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SSD Cache

SSD Cache
Written by twitiq

Usually, the computer system allows the users to store a temporary copy of very frequently used data in the SSD cache. In contrast, a permanent copy of data remains stored on an HDD or hard disk drive. Therefore, we use a flash cache with slower HDDs to improve data access times.

You can use caches to read or write data. In an enterprise IT environment, SSD read caching helps to store requested earlier data because it travels through the network to retrieve it when necessary. If you place earlier information requests in temporary storage, it decreases demand on the enterprise’s bandwidth. Thus, you can quickly access the most active data. Remember that SSD caching is a cost-effective choice that enables you to store data on top-tier flash storage. In addition, SSD write cache can increase the system’s performance.

What is a Cache?

It is like a stock area used to store items for future use. When it comes to talking computer cache, it indicates a space in the hardware like RAM, CPU, Hard Drive, or SSD. These store programs that are used both recently & frequently and allow the pc to pull up the data easily when required. As a result, it can quickly decrease loading times and execute programs.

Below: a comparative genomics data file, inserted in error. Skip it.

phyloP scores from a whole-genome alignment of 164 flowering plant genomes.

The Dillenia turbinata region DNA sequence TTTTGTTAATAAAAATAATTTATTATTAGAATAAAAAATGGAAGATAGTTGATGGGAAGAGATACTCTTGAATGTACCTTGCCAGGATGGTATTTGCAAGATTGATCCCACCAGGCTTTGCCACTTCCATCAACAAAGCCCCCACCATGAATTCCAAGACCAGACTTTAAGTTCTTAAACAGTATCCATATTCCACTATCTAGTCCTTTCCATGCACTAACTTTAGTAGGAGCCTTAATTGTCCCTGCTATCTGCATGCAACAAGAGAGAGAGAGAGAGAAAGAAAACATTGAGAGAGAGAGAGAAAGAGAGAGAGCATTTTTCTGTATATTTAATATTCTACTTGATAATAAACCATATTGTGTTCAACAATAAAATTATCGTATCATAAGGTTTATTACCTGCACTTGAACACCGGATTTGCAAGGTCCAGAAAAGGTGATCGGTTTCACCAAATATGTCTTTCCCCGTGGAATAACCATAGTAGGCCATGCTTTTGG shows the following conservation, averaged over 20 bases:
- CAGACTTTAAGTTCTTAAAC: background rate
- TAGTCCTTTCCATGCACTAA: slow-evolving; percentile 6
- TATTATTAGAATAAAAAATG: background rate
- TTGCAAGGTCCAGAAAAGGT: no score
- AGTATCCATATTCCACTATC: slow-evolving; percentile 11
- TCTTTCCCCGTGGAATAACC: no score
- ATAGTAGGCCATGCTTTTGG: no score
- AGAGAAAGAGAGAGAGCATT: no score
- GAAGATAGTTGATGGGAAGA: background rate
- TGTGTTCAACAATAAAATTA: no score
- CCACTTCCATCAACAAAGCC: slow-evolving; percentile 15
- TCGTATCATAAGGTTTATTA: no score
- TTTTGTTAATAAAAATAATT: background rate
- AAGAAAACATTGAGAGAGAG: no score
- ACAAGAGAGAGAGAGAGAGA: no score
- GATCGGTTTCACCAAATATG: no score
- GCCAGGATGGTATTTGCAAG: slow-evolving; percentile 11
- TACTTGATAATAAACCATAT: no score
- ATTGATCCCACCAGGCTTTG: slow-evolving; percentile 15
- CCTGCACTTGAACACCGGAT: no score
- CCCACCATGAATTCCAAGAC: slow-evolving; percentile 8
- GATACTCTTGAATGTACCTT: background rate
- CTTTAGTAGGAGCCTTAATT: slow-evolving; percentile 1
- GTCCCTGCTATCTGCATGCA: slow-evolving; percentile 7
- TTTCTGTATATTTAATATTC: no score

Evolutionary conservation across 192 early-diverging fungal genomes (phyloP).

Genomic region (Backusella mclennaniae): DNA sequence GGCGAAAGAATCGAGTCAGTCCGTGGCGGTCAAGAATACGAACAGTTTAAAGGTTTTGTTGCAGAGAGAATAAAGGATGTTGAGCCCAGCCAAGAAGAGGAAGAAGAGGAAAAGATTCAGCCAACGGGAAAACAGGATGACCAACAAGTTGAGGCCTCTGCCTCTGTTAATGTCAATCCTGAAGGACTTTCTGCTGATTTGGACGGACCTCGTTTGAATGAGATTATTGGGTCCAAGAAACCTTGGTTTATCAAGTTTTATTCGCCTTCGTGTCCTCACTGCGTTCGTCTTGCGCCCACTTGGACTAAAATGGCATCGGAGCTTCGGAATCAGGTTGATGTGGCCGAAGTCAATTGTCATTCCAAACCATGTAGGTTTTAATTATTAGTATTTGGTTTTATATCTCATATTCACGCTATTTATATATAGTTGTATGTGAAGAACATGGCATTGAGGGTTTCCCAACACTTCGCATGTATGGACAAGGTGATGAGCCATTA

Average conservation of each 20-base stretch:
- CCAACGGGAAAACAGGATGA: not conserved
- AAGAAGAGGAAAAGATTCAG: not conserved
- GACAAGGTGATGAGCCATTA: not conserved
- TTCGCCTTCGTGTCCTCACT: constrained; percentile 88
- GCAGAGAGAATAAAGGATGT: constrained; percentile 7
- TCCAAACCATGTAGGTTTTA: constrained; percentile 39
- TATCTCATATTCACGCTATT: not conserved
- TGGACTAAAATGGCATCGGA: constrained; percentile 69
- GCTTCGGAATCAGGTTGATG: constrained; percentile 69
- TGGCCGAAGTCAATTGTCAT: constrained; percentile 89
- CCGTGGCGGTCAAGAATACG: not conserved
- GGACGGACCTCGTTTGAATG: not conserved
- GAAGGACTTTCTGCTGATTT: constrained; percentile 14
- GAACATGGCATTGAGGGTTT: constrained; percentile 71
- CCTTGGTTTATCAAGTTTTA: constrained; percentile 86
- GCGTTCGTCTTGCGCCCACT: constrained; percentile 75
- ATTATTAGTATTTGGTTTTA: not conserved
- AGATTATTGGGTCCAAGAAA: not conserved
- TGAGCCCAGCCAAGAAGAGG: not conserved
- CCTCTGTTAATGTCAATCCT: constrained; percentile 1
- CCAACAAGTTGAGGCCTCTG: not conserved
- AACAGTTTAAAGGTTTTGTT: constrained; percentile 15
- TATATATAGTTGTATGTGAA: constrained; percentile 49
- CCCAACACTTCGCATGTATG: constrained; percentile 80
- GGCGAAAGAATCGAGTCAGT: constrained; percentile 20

The web browser’s cache is a perfect example of this. It stores images, HTML, Javascript, and other data locally when you browse the web. Therefore, pages that you use frequently can load quicker when you open them.

What is an SSD Cache?

An SSD cache indicates using a part of an SSD or an entire SSD as a cache having at least 18.6 GB of space. We know SSD caching as flash caching. It is a method to store temporary data on its flash memory chips. These drives use fast NAND flash memory cells to make the PC performance faster.